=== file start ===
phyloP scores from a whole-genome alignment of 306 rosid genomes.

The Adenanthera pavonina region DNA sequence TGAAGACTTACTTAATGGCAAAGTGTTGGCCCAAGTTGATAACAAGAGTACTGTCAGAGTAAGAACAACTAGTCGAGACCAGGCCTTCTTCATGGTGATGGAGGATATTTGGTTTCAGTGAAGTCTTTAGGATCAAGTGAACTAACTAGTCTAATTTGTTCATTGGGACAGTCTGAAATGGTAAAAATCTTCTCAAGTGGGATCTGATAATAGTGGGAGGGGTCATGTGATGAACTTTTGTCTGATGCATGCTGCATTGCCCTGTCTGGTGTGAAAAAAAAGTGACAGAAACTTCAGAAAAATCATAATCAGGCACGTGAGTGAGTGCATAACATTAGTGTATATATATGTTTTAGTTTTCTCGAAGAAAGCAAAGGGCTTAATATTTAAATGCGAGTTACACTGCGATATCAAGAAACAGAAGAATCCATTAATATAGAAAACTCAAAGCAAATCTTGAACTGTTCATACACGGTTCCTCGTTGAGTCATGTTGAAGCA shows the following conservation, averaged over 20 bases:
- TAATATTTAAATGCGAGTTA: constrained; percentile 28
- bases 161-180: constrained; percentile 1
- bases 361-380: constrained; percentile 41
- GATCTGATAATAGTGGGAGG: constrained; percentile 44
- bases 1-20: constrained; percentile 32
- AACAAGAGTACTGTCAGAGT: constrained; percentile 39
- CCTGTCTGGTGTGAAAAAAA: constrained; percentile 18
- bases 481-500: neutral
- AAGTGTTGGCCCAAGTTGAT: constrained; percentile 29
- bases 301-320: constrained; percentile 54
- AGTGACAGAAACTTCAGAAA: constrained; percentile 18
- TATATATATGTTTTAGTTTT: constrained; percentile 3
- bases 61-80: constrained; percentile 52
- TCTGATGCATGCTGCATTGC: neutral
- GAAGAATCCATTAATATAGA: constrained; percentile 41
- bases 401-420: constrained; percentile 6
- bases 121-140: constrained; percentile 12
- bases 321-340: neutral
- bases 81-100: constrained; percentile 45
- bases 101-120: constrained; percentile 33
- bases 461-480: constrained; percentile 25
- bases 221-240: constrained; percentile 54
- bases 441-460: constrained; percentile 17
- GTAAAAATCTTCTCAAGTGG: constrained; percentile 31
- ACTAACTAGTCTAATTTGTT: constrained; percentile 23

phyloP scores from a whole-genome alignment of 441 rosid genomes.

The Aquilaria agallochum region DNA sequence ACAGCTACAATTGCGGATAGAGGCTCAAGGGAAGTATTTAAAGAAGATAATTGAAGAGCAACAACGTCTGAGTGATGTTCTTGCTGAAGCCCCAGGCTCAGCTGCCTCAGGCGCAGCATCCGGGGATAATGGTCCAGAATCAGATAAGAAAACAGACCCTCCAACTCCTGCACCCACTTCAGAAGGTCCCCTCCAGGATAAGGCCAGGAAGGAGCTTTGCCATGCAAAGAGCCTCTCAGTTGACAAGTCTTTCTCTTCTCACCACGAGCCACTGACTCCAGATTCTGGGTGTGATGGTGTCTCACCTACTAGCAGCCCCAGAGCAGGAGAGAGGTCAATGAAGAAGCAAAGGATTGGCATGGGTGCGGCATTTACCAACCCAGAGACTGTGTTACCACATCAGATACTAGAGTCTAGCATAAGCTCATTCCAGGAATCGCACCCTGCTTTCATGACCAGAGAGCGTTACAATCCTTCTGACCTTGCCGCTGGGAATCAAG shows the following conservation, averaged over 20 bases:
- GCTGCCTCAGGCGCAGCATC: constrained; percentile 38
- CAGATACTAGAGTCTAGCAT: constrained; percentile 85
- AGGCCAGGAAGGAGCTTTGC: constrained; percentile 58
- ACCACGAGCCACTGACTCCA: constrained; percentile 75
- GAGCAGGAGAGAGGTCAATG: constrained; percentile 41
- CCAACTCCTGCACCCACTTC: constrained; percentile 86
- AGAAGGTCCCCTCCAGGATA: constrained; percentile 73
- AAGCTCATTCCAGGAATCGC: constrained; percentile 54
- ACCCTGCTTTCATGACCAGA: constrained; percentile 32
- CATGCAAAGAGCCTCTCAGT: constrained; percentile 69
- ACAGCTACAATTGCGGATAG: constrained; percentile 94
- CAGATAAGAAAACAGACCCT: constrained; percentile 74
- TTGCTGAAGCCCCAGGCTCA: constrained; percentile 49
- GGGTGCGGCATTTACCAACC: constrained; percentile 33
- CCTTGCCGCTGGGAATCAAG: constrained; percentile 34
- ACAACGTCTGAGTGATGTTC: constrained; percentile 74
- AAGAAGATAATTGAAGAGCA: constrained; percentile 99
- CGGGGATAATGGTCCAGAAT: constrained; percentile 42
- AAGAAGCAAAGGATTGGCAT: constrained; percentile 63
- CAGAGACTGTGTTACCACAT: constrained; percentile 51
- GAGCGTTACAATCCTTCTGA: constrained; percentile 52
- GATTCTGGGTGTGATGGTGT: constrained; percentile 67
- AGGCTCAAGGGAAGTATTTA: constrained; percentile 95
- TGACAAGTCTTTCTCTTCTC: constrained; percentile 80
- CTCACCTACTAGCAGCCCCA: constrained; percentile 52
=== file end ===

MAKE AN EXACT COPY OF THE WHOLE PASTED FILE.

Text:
phyloP scores from a whole-genome alignment of 306 rosid genomes.

The Adenanthera pavonina region DNA sequence TGAAGACTTACTTAATGGCAAAGTGTTGGCCCAAGTTGATAACAAGAGTACTGTCAGAGTAAGAACAACTAGTCGAGACCAGGCCTTCTTCATGGTGATGGAGGATATTTGGTTTCAGTGAAGTCTTTAGGATCAAGTGAACTAACTAGTCTAATTTGTTCATTGGGACAGTCTGAAATGGTAAAAATCTTCTCAAGTGGGATCTGATAATAGTGGGAGGGGTCATGTGATGAACTTTTGTCTGATGCATGCTGCATTGCCCTGTCTGGTGTGAAAAAAAAGTGACAGAAACTTCAGAAAAATCATAATCAGGCACGTGAGTGAGTGCATAACATTAGTGTATATATATGTTTTAGTTTTCTCGAAGAAAGCAAAGGGCTTAATATTTAAATGCGAGTTACACTGCGATATCAAGAAACAGAAGAATCCATTAATATAGAAAACTCAAAGCAAATCTTGAACTGTTCATACACGGTTCCTCGTTGAGTCATGTTGAAGCA shows the following conservation, averaged over 20 bases:
- TAATATTTAAATGCGAGTTA: constrained; percentile 28
- bases 161-180: constrained; percentile 1
- bases 361-380: constrained; percentile 41
- GATCTGATAATAGTGGGAGG: constrained; percentile 44
- bases 1-20: constrained; percentile 32
- AACAAGAGTACTGTCAGAGT: constrained; percentile 39
- CCTGTCTGGTGTGAAAAAAA: constrained; percentile 18
- bases 481-500: neutral
- AAGTGTTGGCCCAAGTTGAT: constrained; percentile 29
- bases 301-320: constrained; percentile 54
- AGTGACAGAAACTTCAGAAA: constrained; percentile 18
- TATATATATGTTTTAGTTTT: constrained; percentile 3
- bases 61-80: constrained; percentile 52
- TCTGATGCATGCTGCATTGC: neutral
- GAAGAATCCATTAATATAGA: constrained; percentile 41
- bases 401-420: constrained; percentile 6
- bases 121-140: constrained; percentile 12
- bases 321-340: neutral
- bases 81-100: constrained; percentile 45
- bases 101-120: constrained; percentile 33
- bases 461-480: constrained; percentile 25
- bases 221-240: constrained; percentile 54
- bases 441-460: constrained; percentile 17
- GTAAAAATCTTCTCAAGTGG: constrained; percentile 31
- ACTAACTAGTCTAATTTGTT: constrained; percentile 23

phyloP scores from a whole-genome alignment of 441 rosid genomes.

The Aquilaria agallochum region DNA sequence ACAGCTACAATTGCGGATAGAGGCTCAAGGGAAGTATTTAAAGAAGATAATTGAAGAGCAACAACGTCTGAGTGATGTTCTTGCTGAAGCCCCAGGCTCAGCTGCCTCAGGCGCAGCATCCGGGGATAATGGTCCAGAATCAGATAAGAAAACAGACCCTCCAACTCCTGCACCCACTTCAGAAGGTCCCCTCCAGGATAAGGCCAGGAAGGAGCTTTGCCATGCAAAGAGCCTCTCAGTTGACAAGTCTTTCTCTTCTCACCACGAGCCACTGACTCCAGATTCTGGGTGTGATGGTGTCTCACCTACTAGCAGCCCCAGAGCAGGAGAGAGGTCAATGAAGAAGCAAAGGATTGGCATGGGTGCGGCATTTACCAACCCAGAGACTGTGTTACCACATCAGATACTAGAGTCTAGCATAAGCTCATTCCAGGAATCGCACCCTGCTTTCATGACCAGAGAGCGTTACAATCCTTCTGACCTTGCCGCTGGGAATCAAG shows the following conservation, averaged over 20 bases:
- GCTGCCTCAGGCGCAGCATC: constrained; percentile 38
- CAGATACTAGAGTCTAGCAT: constrained; percentile 85
- AGGCCAGGAAGGAGCTTTGC: constrained; percentile 58
- ACCACGAGCCACTGACTCCA: constrained; percentile 75
- GAGCAGGAGAGAGGTCAATG: constrained; percentile 41
- CCAACTCCTGCACCCACTTC: constrained; percentile 86
- AGAAGGTCCCCTCCAGGATA: constrained; percentile 73
- AAGCTCATTCCAGGAATCGC: constrained; percentile 54
- ACCCTGCTTTCATGACCAGA: constrained; percentile 32
- CATGCAAAGAGCCTCTCAGT: constrained; percentile 69
- ACAGCTACAATTGCGGATAG: constrained; percentile 94
- CAGATAAGAAAACAGACCCT: constrained; percentile 74
- TTGCTGAAGCCCCAGGCTCA: constrained; percentile 49
- GGGTGCGGCATTTACCAACC: constrained; percentile 33
- CCTTGCCGCTGGGAATCAAG: constrained; percentile 34
- ACAACGTCTGAGTGATGTTC: constrained; percentile 74
- AAGAAGATAATTGAAGAGCA: constrained; percentile 99
- CGGGGATAATGGTCCAGAAT: constrained; percentile 42
- AAGAAGCAAAGGATTGGCAT: constrained; percentile 63
- CAGAGACTGTGTTACCACAT: constrained; percentile 51
- GAGCGTTACAATCCTTCTGA: constrained; percentile 52
- GATTCTGGGTGTGATGGTGT: constrained; percentile 67
- AGGCTCAAGGGAAGTATTTA: constrained; percentile 95
- TGACAAGTCTTTCTCTTCTC: constrained; percentile 80
- CTCACCTACTAGCAGCCCCA: constrained; percentile 52